They were ordained in Venice by the bishop of Arbe (now Rab, in Croatia) on 24 June. They dedicated themselves to prayer and charity work in Italy, also because the new conflict between the emperor, Venice, the Pope and the Ottoman Empire made any trip to Jerusalem impossible.
With Faber and Lainez, Ignatius went to Rome in October 1538 to have the pope approve the constitution of the new order. A congregation of cardinals proved in favor of the text prepared by Ignatius and Pope Paul III confirmed the order with the papal bull "Regimini militantis ecclesiae” (September 27, 1540), limiting, however, the number of its members to sixty. This limitation was removed through a subsequent bull, the "Iniunctum nobis", of 14 March 1543. The last and definitive approval of theSociety of Jesuswas given in 1550 with the bull "Exposcit debitum” by Pp Julius III (Giovanni Maria Ciocchi Dal Monte, 1550-1555).
Ignatius was chosen as the first Superior General and sent his companions as missionaries around the world to create schools, institutes, colleges and seminaries.
In 1548, Ignatius founded the first Jesuit College in the world in Messina, the famous "Primum ac Prototypum Collegium" or "Messanense Collegium Prototypum Societatis", and, therefore, the prototype of all the other teaching colleges that the Jesuits will successfully found in the world by making teaching the distinctive mark of the order.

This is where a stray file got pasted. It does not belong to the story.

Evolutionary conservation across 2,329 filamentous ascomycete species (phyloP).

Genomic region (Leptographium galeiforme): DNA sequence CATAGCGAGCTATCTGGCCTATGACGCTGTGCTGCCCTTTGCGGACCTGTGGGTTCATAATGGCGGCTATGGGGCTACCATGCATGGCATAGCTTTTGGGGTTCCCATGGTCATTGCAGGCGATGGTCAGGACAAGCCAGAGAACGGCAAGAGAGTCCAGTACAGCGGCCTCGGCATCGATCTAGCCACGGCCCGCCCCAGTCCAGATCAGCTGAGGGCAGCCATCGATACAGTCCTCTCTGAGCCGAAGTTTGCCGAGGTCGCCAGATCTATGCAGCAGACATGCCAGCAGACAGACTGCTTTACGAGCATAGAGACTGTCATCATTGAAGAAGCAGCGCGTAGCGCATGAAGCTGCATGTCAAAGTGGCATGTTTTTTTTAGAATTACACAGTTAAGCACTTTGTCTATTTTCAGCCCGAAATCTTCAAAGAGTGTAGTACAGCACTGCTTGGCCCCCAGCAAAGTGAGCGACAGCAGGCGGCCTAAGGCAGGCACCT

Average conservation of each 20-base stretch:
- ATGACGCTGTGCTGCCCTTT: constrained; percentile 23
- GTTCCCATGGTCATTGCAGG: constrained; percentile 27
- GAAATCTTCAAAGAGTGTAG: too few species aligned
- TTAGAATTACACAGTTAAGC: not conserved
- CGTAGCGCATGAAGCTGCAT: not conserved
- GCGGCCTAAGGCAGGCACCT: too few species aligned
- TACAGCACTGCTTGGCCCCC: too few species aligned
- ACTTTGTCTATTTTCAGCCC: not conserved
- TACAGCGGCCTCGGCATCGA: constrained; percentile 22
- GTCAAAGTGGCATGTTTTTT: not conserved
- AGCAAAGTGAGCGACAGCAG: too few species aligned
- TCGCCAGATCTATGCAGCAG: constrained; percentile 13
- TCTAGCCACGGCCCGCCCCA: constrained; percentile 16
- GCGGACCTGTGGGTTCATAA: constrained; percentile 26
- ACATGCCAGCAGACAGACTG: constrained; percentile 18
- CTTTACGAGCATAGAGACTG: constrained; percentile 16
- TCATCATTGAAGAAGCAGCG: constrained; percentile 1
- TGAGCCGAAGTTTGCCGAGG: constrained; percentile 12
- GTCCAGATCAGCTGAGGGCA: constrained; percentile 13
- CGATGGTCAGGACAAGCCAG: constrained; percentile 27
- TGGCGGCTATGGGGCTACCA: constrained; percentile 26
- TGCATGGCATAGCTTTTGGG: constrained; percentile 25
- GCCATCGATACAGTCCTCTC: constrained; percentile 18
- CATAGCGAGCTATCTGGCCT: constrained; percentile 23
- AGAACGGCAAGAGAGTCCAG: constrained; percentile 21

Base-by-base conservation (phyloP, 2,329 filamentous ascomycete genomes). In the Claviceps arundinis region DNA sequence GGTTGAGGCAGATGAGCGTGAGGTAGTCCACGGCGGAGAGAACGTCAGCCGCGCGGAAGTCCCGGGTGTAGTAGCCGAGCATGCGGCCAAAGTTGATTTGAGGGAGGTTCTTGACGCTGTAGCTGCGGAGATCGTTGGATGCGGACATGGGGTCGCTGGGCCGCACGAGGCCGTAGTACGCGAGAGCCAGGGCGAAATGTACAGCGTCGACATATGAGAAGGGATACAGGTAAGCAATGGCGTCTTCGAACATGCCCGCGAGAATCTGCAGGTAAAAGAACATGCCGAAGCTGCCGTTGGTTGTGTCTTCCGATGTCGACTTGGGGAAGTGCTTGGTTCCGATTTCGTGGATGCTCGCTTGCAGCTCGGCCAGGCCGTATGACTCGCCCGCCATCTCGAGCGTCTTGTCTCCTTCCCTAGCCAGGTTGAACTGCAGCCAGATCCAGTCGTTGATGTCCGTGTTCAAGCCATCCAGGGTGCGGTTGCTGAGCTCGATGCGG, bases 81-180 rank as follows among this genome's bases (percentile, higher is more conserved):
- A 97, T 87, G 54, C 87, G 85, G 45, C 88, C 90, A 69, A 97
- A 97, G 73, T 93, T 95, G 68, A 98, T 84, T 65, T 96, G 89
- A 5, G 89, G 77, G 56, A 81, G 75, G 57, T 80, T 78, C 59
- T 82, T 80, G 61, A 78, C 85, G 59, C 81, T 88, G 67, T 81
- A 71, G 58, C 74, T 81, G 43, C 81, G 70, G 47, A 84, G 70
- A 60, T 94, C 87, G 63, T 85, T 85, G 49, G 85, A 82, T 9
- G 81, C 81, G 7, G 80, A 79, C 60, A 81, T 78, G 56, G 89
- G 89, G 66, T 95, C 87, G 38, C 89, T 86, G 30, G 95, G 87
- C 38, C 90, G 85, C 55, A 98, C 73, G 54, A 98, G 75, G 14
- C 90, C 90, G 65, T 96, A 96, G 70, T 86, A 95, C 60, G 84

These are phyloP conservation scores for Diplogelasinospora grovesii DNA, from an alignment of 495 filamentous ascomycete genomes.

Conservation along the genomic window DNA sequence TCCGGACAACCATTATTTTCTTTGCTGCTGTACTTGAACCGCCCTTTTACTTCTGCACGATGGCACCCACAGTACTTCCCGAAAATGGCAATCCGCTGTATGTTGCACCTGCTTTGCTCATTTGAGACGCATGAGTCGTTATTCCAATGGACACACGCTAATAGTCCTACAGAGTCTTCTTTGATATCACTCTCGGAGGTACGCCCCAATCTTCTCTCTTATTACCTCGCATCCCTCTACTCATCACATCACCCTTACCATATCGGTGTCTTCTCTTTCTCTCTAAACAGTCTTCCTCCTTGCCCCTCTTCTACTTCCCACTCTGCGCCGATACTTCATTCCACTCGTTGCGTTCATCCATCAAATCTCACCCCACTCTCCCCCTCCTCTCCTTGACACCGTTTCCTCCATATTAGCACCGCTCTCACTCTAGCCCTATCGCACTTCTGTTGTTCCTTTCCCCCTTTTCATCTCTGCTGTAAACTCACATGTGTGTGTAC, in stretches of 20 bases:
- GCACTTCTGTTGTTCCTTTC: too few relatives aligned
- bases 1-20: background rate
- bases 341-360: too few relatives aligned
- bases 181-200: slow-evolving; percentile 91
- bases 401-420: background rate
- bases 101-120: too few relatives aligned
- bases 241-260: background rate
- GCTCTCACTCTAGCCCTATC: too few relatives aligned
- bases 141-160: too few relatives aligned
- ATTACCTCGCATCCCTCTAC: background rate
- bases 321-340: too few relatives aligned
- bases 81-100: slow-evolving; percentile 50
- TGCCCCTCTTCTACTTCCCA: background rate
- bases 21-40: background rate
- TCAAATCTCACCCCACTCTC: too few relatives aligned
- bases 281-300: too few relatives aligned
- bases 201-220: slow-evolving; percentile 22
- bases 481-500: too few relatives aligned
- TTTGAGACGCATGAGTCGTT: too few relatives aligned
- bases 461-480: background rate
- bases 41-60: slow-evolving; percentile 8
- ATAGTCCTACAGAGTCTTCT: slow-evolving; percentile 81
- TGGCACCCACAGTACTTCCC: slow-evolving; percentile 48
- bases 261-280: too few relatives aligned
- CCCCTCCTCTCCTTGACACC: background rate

The rule of Ignatius became the unofficial motto of the Jesuits: "Ad Maiorem Dei Gloriam”. Tra il 1553 ed il 1555, Ignazio dettò al suo segretario, padre Gonçalves da Câmara, la storia della sua vita. Questa autobiografia, essenziale per la comprensione dei suoi Spiritual Exercises, however, remained secret for over 150 years in the archives of the order, until the text was published in the "Acta Sanctorum".
Rimasto a Roma per volere del papa, Ignazio coordinava l’attività dell’Ordine, nonostante soffrisse dolori lancinanti allo stomaco, dovuti ad una calcolosi biliare e ad una cirrosi epatica mal curate; limitava a quattro ore il sonno per adempiere a tutti i suoi impegni e per dedicarsi alla preghiera e alla celebrazione della Messa. Il male fu progressivo limitandolo man mano nelle attività, finché il 31 luglio 1556, il soldato di Cristo, muore in una modestissima camera della Casa situata vicina alla Cappella di Santa Maria della Strada a Roma.
He was beatified on July 27, 1609 by Pp Paul V (Camillo Borghese, 1605-1621)and proclaimed a saint on March 12, 1622 by Pp Gregorio XV (Alessandro Ludovisi, 1621-1623).
Il 23 luglio 1637 il suo corpo fu collocato in un’urna di bronzo dorato, nella Cappella di sant’Ignazio della Chiesa del Gesù in Rome. The statue of the Saint, in silver, is the work of Pierre Legros.
The religious feast is celebrated on July 31, the day of his "dies natalis".
Meaning of the name Ignatius: «of fire, igneous» (Latin).
For further information on the history of the saint and his spiritual exercises click here
(source © gospeloftheday.org)